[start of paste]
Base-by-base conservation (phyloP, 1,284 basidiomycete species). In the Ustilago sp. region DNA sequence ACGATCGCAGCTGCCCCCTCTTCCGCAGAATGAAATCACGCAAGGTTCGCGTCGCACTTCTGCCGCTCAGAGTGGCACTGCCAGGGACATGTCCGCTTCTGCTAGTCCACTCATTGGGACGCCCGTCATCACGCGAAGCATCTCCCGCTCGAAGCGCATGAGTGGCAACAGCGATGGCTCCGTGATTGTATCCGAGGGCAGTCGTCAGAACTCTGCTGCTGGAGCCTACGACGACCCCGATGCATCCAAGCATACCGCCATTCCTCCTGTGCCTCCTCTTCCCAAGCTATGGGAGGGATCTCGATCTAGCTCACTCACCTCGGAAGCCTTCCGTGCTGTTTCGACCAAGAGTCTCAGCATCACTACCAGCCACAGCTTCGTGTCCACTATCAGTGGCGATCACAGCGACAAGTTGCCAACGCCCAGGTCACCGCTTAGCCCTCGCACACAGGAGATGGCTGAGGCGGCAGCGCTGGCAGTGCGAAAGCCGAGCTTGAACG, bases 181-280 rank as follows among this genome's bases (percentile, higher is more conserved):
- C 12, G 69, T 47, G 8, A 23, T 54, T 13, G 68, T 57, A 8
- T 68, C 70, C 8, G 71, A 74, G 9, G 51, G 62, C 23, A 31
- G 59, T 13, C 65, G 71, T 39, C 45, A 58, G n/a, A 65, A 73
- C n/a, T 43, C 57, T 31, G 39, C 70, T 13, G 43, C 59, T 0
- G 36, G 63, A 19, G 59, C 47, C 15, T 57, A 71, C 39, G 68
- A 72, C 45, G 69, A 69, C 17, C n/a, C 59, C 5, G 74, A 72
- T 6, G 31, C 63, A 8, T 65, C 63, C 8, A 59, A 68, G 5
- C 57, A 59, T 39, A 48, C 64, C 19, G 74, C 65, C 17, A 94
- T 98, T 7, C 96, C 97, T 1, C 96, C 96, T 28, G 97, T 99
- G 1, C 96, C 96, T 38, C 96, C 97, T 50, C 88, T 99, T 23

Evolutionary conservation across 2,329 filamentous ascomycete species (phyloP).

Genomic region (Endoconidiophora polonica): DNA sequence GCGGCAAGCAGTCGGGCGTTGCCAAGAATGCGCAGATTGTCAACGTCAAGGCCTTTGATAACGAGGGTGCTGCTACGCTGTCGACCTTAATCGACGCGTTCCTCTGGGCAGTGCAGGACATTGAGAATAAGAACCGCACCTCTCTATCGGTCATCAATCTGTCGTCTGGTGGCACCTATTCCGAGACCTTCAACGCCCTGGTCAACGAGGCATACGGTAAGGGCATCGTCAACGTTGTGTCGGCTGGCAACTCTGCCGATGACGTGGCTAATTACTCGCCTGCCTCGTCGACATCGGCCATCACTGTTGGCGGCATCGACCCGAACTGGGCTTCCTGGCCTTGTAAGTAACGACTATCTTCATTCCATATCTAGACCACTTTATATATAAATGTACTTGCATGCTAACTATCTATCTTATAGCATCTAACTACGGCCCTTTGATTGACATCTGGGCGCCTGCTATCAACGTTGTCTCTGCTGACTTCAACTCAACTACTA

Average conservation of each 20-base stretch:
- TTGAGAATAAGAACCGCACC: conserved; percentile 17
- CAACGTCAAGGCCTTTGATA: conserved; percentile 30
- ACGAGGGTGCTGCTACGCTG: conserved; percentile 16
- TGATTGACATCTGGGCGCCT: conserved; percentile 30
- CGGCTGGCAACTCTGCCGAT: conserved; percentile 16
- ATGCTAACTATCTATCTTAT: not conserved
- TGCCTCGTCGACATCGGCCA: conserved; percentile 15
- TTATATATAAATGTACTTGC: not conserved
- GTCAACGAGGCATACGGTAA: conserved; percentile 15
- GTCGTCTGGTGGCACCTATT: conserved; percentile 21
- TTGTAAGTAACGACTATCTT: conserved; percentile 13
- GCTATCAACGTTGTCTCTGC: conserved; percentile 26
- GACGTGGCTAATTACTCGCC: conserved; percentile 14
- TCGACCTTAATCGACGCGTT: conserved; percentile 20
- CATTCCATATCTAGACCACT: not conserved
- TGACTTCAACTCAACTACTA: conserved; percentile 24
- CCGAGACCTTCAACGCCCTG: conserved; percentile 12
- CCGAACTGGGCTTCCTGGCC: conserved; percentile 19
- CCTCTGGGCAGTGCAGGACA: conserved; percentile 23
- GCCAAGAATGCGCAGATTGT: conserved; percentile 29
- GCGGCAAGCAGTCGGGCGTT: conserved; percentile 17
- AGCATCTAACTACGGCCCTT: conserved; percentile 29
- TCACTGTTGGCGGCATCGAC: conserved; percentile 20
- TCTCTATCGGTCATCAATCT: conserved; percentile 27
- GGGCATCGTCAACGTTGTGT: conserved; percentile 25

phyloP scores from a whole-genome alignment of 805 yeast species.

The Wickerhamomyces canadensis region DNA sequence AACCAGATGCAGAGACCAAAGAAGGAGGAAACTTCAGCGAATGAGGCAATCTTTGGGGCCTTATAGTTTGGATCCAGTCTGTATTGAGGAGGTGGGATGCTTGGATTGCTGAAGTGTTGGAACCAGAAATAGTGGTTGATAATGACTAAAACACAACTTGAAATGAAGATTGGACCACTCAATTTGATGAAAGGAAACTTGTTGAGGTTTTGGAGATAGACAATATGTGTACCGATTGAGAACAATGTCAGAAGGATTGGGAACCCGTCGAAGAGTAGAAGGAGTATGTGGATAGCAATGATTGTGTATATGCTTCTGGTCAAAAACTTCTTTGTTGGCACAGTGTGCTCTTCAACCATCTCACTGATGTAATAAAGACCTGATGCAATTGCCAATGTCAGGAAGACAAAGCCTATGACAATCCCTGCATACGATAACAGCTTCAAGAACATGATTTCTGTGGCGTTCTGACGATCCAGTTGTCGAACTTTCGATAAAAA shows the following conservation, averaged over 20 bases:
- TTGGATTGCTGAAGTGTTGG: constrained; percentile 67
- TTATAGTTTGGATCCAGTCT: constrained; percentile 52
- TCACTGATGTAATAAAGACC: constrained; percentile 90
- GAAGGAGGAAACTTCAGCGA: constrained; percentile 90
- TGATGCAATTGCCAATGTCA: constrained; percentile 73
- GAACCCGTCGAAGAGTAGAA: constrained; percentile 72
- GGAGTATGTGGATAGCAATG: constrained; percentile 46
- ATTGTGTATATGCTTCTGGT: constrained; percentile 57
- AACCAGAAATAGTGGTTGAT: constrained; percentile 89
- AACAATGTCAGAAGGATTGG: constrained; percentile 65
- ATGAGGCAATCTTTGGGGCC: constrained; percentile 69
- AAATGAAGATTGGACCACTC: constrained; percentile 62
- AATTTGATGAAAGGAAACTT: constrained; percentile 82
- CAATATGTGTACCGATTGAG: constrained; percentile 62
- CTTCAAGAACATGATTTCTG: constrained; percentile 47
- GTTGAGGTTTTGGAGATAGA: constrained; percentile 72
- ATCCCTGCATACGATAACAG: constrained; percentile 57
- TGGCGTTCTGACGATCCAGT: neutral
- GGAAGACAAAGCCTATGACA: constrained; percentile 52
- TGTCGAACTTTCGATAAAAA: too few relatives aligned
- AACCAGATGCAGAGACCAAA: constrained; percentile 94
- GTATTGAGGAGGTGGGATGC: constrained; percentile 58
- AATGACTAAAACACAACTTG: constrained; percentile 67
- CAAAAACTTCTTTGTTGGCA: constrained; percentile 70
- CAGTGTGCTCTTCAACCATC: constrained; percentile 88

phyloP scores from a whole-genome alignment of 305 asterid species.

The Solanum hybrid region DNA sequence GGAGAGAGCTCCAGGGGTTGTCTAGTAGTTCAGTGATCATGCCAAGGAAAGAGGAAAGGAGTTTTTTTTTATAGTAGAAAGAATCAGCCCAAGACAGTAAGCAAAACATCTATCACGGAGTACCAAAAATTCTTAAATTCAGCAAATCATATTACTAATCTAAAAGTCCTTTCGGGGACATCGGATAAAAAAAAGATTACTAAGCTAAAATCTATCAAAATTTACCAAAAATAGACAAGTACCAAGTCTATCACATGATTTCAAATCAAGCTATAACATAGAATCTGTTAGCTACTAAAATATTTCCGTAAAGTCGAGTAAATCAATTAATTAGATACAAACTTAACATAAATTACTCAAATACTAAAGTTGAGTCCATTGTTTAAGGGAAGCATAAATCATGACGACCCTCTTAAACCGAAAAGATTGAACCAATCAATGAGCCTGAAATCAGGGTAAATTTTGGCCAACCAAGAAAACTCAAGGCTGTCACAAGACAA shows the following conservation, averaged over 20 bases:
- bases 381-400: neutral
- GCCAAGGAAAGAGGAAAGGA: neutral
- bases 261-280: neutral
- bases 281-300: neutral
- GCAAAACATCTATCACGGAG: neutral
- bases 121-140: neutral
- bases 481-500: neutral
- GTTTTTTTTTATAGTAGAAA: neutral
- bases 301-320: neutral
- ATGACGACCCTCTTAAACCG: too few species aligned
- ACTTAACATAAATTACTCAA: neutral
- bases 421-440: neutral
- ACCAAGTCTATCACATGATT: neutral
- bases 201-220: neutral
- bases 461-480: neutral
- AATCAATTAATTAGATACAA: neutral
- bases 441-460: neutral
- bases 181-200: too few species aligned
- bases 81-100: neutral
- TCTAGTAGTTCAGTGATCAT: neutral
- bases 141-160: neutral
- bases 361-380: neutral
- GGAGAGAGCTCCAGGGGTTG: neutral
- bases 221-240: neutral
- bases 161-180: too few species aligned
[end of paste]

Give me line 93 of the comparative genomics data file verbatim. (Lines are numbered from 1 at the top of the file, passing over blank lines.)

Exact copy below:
- bases 161-180: too few species aligned